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Heartland Health Hosts Robotics Camp

Middle school students spent at week at Heartland Foundation learning about science, technology, engineering and math.
(ST. JOSEPH, Mo.) More than a dozen students, in grades 5th through 8th, spent their last week of summer at the Heartland Foundation learning about science, technology, engineering and math.

Students at the NXT Robotics Camp built their own robots made from LEGO products.

"Science: we're using the inquiry method. Technology: we're using our computers and our robots, I think would be considered a form of technology. Engineering: We're using the engineering design process and often I do have engineers come and assist during our classes. And mathematics, because we can't write our programs without it," said the S.T.E.M. Facilitator, Joan Wann.

The camp allowed students to not only better their math skills, but to learn how to work as a team.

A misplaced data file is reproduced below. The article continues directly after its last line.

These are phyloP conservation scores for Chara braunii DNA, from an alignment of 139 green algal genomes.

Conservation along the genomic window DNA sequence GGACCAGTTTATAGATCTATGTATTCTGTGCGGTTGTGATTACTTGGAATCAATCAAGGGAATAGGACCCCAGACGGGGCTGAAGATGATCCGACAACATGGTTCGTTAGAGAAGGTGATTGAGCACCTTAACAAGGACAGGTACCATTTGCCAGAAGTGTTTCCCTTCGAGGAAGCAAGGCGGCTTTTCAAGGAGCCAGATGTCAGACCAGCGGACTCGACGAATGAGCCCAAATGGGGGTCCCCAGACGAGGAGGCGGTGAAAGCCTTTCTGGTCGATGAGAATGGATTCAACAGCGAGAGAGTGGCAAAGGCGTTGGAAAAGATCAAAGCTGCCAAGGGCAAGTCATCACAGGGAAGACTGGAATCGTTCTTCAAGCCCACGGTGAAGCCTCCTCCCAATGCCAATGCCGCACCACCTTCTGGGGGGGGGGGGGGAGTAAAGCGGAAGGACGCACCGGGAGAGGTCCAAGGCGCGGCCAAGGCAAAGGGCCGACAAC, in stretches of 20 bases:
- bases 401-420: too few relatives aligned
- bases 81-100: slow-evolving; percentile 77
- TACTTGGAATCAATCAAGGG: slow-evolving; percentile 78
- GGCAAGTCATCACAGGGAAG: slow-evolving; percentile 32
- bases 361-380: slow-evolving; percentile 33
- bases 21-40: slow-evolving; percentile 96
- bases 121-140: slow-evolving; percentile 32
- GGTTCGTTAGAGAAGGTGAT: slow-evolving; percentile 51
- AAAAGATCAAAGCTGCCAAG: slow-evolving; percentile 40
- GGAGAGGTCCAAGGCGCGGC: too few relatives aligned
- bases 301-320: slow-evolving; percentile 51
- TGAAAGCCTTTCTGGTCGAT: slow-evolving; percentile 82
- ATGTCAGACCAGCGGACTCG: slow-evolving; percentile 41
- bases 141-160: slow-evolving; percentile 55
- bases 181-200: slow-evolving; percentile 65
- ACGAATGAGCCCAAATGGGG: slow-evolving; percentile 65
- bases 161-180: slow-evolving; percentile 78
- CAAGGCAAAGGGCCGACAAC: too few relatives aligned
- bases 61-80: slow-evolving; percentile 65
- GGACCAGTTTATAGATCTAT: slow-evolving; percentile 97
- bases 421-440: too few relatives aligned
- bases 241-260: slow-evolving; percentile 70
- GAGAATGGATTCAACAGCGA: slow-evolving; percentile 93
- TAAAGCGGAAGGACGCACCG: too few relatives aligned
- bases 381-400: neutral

"The programming causes them to solves problems, and to think critically, to be creative," said Wann. "We also have done a lot of work in working in teams and in collaboration."

Working together helped some campers map out their dream job.

"I would like to work at a place called Mojang. They have created one of my favorite games, Minecraft, and I'd like to help them cut on that game," said 10-year-old Jack Turner.

Turner is the youngest student in the program. He and his camp partner, Alexander Chavez, are no strangers to technology.

"I have been doing programming for about one year [modifying] different sorts games," said Turner.
"I've kinda been interested in engineering and building things my whole life," said Alexander Chavez

Chavez, 11, said his favorite part about the camp is watching the robots work.

"The light censor, if it detects dark, it will just shut off. And then on the sound, if you put it on a limited, it can run until you clap really loud or yell at it or something," said Chavez.

The students get a chance to showcase their work on the final day of camp, which is August 16.
 
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